Best of the Rest
Sandwiched in between Fuji Rock and Summer Sonic are Japan’s two biggest domestic-focused rock summer muic festivals.
As Japan’s music market focuses more on native acts, Rock in Japan Fes (Japanese). grows from strength to strength. The event, at a seaside park in Ibaraki Prefecture, is now a sprawling two-weekend affair that in 2016 drew some 270,000 punters over four days. The product of Rockin On magazine, RIJ features the gamut of chart-topping Japanese acts from veteran skronk rockers Zazen Boys and ’60s revivalists Love Psychedelico to anime smash Your Name soundtrack writers Radwimps and kawaii favorite Kyary Pamyu Pamyu. The event is set for Aug 5-6 and 11-12 at Hitachi Seaside Park.
Rising Sun Rock Festival (Japanese) gets consistently strong reviews for its scenic location in the Hokkaido countryside. Debuting in 1999, the event offers a somewhat more indie-minded lineup ranging from rockers Chatmonchy to funky jam band Overground Acoustic Underground. The action goes down Aug. 11-12 at a special stage in the port of Ishikari, Otaru.
After the rock festival crunch comes a number of music events catering to more specific tastes and lifestyles. Traditionally held on the third weekend of August, Earth Celebration is a respite from busy modern life hosted by the legendary Kodo drummers. From Aug. 18-20, the muscled taiko drummers will welcome guests including punk group Brahman to join them in three nights of concerts at the atmospheric harbor of tiny Ogi Port on Sado Island in the Sea of Japan.
On the weekend of Sep. 1-3, Tokyo Jazz (Japanese) sees titans from keyboardist Chick Corea to guitarist Al Di Meola to pianist Yusuke Yamashita converge on Tokyo for three days of sonic exploration in the soaring spaces of the Tokyo International Forum.
Electronic music fans look to the weekend of Sep. 16-18, when two very different festivals will have feet moving both in and out of town. In Odaiba on Tokyo Bay, Ultra Japan welcomes stars from old schoolers like Carl Cox to young EDM chart toppers such as The Chainsmokers. The three-day festival will also be adding a new “Live Stage,” where Empire of the Sun, Pendulum and Porter Robinson are set to perform.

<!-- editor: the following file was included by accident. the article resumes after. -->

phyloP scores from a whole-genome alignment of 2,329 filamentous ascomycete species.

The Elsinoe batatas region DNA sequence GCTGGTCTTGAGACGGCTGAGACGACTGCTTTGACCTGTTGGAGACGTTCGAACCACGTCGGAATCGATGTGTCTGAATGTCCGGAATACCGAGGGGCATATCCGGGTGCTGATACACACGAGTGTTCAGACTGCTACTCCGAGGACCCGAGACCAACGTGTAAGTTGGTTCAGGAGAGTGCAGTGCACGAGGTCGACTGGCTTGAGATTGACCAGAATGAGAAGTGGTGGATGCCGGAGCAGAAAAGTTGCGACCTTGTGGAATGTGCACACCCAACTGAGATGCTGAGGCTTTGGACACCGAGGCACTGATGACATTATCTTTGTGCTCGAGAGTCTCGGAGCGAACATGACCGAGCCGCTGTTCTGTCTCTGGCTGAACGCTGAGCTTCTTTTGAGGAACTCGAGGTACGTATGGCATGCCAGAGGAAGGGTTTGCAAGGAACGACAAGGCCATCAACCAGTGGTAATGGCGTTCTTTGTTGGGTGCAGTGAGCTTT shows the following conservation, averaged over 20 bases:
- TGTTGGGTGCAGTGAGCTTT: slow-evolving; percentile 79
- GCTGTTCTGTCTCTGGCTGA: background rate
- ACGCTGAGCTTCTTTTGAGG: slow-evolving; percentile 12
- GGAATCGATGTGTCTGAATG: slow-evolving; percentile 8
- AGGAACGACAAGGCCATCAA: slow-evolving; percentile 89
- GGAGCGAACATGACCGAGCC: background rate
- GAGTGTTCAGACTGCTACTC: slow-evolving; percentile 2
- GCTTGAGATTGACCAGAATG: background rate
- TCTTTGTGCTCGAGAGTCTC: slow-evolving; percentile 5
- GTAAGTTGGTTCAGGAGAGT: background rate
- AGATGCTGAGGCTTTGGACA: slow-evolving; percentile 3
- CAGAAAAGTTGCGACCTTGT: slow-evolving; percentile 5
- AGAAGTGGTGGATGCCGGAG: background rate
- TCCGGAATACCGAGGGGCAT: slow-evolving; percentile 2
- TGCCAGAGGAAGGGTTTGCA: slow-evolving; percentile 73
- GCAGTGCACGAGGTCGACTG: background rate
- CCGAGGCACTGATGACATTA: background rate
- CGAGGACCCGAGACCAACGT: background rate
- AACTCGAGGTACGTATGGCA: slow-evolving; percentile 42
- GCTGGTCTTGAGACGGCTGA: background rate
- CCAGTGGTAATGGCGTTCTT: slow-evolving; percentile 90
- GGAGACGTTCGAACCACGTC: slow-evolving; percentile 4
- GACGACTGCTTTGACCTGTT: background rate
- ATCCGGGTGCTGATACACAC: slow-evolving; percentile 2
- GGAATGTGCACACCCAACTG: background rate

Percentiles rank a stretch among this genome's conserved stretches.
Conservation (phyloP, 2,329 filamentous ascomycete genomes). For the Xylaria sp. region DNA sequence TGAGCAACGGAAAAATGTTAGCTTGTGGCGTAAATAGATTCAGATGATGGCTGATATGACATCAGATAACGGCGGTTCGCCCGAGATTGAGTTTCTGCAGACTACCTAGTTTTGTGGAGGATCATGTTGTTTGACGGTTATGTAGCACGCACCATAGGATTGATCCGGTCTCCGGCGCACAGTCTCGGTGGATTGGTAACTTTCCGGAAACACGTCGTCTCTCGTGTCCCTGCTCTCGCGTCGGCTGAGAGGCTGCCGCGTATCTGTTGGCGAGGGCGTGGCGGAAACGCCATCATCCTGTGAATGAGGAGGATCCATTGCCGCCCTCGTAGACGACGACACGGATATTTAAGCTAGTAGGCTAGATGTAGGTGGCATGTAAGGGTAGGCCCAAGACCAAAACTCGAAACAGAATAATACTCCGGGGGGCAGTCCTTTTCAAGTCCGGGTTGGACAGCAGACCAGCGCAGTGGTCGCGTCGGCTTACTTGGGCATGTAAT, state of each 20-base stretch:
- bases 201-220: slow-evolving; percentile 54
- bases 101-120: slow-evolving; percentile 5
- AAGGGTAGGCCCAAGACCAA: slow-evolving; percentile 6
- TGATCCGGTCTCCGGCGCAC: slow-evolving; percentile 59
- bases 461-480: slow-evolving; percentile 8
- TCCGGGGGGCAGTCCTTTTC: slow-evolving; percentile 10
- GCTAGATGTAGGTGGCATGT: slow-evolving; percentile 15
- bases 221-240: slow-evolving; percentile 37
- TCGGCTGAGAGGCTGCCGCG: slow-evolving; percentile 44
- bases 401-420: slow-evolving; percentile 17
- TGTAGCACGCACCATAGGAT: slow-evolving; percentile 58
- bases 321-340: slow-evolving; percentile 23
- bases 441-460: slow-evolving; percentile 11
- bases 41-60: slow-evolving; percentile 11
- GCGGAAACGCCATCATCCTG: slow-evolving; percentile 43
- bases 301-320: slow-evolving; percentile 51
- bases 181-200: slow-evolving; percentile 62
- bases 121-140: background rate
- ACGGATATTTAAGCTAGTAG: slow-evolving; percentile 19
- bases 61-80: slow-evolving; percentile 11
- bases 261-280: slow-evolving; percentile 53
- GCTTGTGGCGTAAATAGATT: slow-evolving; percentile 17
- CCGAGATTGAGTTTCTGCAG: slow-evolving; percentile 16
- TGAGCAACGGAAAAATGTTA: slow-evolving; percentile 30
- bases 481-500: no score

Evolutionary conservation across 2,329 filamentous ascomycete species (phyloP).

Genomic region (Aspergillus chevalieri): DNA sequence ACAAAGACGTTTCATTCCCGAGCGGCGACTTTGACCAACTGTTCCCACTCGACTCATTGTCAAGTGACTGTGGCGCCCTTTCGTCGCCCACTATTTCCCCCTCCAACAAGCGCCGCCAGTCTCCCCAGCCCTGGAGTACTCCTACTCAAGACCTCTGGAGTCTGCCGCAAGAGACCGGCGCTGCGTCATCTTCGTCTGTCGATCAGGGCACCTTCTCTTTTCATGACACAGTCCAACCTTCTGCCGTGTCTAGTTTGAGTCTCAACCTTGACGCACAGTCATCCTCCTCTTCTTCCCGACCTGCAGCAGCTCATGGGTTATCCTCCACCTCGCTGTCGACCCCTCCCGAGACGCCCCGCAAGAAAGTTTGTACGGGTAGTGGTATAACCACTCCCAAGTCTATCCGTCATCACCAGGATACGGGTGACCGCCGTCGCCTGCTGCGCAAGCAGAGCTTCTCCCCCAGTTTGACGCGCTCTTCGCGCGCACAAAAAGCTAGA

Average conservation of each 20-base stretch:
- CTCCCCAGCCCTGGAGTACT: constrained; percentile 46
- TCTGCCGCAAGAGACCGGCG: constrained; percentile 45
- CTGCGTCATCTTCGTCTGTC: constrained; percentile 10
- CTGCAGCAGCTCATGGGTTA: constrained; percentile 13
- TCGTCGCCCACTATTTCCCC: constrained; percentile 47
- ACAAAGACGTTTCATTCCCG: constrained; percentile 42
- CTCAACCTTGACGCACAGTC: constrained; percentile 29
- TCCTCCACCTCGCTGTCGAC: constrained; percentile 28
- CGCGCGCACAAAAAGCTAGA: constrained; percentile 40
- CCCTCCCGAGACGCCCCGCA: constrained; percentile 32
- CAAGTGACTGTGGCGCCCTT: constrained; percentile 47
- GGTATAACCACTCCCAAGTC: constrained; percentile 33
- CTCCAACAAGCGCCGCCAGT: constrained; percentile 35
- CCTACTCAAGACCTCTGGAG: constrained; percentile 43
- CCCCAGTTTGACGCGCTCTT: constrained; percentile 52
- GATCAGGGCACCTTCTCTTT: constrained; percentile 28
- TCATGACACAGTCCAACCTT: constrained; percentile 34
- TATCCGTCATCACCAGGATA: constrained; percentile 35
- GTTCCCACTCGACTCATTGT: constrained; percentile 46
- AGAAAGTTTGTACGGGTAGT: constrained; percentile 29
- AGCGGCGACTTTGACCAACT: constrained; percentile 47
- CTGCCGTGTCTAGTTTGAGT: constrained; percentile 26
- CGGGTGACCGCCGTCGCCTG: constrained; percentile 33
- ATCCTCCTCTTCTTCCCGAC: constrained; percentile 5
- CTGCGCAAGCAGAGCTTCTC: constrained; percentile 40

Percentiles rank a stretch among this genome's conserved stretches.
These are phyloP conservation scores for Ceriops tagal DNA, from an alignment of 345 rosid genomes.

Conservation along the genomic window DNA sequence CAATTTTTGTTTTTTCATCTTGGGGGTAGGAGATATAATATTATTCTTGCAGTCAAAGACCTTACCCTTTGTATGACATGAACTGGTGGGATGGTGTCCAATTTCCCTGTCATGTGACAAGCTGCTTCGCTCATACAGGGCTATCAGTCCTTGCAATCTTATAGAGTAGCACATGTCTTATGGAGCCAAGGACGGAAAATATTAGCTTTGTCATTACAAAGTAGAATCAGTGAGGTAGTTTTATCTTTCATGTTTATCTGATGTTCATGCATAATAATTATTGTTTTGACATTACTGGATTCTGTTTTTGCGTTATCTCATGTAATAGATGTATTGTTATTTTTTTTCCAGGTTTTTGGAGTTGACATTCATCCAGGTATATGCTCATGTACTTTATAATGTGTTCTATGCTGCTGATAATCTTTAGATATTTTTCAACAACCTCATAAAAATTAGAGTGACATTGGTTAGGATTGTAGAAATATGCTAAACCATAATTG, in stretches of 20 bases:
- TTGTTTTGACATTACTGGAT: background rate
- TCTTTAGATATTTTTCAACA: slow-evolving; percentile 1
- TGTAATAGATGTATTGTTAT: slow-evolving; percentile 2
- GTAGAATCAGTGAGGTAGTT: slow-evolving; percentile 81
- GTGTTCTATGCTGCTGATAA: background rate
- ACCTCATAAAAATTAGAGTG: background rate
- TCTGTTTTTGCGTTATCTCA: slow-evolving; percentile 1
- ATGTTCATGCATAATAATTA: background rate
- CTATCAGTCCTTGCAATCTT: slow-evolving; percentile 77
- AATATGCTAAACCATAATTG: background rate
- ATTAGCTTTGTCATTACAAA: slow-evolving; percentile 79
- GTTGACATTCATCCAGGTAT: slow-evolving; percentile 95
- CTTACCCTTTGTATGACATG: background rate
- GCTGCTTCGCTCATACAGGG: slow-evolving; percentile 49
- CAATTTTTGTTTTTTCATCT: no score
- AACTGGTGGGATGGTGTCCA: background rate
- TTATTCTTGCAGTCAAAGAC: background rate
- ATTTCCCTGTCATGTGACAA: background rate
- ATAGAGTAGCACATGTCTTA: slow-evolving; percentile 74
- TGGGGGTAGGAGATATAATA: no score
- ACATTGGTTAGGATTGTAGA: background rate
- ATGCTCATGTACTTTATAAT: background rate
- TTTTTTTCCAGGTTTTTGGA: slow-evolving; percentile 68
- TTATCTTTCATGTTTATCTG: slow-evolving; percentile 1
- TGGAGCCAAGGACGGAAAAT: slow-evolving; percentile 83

If Ultra is evidence of how commercial the global the EDM scene has become, Labyrinth on the same weekend is a symbol of Japan’s homegrown party scene. The connoisseurs’ techno event held at the Naeba Ski Resort where Fuji Rock takes place recently announced that it’s intentionally downsizing to maintain its intimate quality. It will no doubt sell out even without announcing its lineup.
Rock Fests with the Kids
So you’ve made the bold decision to bring your little ones to Fuji Rock or Summer Sonic. What to expect?
At Fuji, organizers Smash, aiming for a broad demographic, do a pretty good job at catering to families. There is an excellent Kids Land that provides private space for changing little ones’ diapers, as well as climbing sets, a bouncing net and an impressive log swing for intrepid young explorers. Fuji Rock also organizes instrument making classes and face painting to keep kids occupied. Long distances between stages must be negotiated over muddy paths, making strollers a heavy lift. But the burden is lightened by the fact that children enter Fuji Rock free up to age 15.
Summer Sonic is both easier to reach and far simpler to negotiate with a stroller, as you’ll be spending 90 percent of your time on level concrete floors. The organizers Creativeman have also significantly upgraded their Kids Club, with a bouncy house, slides and ball pool for tiny ones. Older kids are catered to with a silent disco, dance workshop and performances catering to younger sensibilities by groups like the Tempura Kidz.
Parents considering a music fest should also think about the Earth Celebration, which begins with a shinkansen and boat ride to far-flung Sado Island. Once on the island, there is a vibrant flea market, and numerous music and crafts workshops for kids — in addition to the spectacular taiko drum concerts sure to impress seen-it-all tweens. The whole family can also enjoy walking or biking around Ogi Port’s atmospheric lanes or head to one of the island’s attractive beaches.
Another good one (this year at least) is Wild Bunch Fest in Yamaguchi. Unfortunately, it also happens to be the same weekend as Summer Sonic (and it’s already sold out as well anyway).